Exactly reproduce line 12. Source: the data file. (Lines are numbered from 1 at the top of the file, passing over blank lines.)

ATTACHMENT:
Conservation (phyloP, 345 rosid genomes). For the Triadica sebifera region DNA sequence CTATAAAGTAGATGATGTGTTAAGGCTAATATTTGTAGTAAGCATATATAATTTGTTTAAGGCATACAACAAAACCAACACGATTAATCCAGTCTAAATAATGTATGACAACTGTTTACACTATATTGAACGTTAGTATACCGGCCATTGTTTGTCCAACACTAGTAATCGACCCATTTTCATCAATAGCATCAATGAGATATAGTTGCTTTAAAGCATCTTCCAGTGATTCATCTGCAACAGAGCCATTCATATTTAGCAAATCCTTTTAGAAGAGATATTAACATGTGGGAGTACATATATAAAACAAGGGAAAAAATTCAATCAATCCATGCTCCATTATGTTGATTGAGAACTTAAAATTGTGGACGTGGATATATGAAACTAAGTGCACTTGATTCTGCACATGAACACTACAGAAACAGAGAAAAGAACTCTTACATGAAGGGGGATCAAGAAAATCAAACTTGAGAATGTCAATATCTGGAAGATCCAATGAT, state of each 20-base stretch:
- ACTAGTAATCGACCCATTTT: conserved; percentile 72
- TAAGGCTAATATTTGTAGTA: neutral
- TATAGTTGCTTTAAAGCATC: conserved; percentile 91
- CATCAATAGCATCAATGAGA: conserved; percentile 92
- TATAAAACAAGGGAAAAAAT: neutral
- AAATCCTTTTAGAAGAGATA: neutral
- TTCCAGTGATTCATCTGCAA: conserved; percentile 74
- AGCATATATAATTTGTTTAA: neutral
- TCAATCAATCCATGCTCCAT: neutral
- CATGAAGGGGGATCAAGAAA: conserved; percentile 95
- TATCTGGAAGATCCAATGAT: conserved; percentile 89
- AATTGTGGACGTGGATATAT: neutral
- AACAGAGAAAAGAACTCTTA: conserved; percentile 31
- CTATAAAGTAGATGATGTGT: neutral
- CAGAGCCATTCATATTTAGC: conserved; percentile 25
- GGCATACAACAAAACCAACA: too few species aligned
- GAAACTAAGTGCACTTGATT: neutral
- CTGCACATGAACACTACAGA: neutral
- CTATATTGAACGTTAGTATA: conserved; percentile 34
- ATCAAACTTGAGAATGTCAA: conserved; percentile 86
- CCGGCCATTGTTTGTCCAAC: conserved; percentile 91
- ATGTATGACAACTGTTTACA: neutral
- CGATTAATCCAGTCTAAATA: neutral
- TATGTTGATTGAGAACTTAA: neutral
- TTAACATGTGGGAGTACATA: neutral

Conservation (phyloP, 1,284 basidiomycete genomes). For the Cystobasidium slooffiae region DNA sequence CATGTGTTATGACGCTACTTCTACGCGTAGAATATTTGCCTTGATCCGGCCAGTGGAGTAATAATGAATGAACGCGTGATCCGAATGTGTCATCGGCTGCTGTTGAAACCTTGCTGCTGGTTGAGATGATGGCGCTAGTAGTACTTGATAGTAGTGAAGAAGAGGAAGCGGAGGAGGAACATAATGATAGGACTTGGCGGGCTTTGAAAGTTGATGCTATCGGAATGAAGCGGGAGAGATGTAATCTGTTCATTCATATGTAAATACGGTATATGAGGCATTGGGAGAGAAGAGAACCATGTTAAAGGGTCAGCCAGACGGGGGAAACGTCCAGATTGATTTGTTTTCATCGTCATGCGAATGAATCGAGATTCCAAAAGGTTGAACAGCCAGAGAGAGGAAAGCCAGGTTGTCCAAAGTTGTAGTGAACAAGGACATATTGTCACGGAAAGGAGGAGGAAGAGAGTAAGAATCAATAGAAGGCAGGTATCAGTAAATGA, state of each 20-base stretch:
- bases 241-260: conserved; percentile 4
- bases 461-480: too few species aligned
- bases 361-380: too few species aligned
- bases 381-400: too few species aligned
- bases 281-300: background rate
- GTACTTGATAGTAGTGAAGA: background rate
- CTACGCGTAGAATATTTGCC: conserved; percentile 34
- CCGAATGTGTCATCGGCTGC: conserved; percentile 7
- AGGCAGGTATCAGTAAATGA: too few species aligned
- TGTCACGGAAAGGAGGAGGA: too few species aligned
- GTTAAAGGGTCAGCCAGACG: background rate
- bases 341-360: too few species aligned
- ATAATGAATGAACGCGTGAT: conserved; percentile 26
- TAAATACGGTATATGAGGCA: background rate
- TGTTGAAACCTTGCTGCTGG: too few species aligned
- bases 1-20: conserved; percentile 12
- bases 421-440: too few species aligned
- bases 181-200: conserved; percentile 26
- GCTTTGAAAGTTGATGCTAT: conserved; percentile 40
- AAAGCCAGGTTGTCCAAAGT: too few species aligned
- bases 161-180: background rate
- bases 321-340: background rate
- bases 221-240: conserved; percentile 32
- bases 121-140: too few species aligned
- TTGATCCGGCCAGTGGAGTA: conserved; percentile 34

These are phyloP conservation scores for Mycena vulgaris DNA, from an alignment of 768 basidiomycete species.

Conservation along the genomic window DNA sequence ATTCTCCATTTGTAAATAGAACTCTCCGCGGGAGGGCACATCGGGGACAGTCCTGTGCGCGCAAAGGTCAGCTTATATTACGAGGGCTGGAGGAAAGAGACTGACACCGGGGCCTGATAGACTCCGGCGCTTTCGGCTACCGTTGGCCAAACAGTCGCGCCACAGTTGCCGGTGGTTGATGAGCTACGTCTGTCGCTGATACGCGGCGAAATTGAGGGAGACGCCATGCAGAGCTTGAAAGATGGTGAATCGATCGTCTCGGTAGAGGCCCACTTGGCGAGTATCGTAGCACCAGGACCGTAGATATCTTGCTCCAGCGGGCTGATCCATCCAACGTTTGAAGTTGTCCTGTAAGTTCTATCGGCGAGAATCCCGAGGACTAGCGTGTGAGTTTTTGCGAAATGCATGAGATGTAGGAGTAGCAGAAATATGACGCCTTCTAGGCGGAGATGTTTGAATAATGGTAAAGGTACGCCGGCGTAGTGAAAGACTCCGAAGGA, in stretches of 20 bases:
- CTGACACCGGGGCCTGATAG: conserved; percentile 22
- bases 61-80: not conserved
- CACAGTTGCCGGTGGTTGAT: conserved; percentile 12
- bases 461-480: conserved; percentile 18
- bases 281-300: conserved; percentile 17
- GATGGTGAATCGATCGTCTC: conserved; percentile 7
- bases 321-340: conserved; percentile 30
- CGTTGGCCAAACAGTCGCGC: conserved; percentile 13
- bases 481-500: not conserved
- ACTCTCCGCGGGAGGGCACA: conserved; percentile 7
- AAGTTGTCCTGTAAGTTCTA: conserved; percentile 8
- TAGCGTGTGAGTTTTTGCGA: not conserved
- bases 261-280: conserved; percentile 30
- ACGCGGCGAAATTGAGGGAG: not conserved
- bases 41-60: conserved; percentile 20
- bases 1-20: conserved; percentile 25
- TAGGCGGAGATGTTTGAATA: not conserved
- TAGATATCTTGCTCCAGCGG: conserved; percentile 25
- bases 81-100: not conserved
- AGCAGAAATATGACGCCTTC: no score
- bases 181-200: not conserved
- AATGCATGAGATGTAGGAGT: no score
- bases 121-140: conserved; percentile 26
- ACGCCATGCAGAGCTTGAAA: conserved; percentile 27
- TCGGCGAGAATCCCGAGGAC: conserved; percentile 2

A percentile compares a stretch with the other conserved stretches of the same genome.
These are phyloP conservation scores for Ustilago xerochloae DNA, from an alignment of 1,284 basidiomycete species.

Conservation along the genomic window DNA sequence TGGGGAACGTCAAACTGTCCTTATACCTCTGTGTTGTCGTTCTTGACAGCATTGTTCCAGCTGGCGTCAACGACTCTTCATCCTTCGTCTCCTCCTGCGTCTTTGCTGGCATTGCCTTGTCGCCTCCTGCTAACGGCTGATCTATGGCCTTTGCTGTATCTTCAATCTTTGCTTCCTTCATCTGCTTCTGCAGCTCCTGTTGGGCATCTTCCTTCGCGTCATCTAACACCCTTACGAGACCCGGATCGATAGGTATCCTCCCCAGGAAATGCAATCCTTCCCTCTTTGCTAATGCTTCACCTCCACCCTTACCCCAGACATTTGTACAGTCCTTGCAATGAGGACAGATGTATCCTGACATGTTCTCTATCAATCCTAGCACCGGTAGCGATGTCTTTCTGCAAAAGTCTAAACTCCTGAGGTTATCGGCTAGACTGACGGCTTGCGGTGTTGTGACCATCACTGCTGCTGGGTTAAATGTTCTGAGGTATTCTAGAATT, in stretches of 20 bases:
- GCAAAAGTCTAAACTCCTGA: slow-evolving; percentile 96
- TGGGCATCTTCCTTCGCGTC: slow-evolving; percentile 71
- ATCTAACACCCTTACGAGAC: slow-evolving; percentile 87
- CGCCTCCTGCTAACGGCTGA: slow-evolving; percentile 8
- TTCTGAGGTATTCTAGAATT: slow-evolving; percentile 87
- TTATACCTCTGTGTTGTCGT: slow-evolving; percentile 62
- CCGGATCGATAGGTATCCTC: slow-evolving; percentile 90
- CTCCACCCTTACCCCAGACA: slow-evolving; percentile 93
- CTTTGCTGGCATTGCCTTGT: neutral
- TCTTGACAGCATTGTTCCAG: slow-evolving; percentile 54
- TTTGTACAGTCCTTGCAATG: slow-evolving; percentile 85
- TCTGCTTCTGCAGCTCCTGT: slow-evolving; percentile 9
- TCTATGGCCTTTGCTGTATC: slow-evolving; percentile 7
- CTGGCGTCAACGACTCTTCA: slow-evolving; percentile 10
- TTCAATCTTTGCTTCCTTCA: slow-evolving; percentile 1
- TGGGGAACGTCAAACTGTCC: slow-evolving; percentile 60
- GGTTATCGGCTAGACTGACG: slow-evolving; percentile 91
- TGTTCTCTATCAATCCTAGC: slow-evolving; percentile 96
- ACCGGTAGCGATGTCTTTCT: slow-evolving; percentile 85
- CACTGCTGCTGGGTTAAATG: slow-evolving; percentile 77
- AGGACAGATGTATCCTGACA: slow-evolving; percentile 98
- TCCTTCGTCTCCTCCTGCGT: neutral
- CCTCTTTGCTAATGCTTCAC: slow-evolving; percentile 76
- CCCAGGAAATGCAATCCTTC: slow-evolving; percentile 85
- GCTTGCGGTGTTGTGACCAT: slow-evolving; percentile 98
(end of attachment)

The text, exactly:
- TATCTGGAAGATCCAATGAT: conserved; percentile 89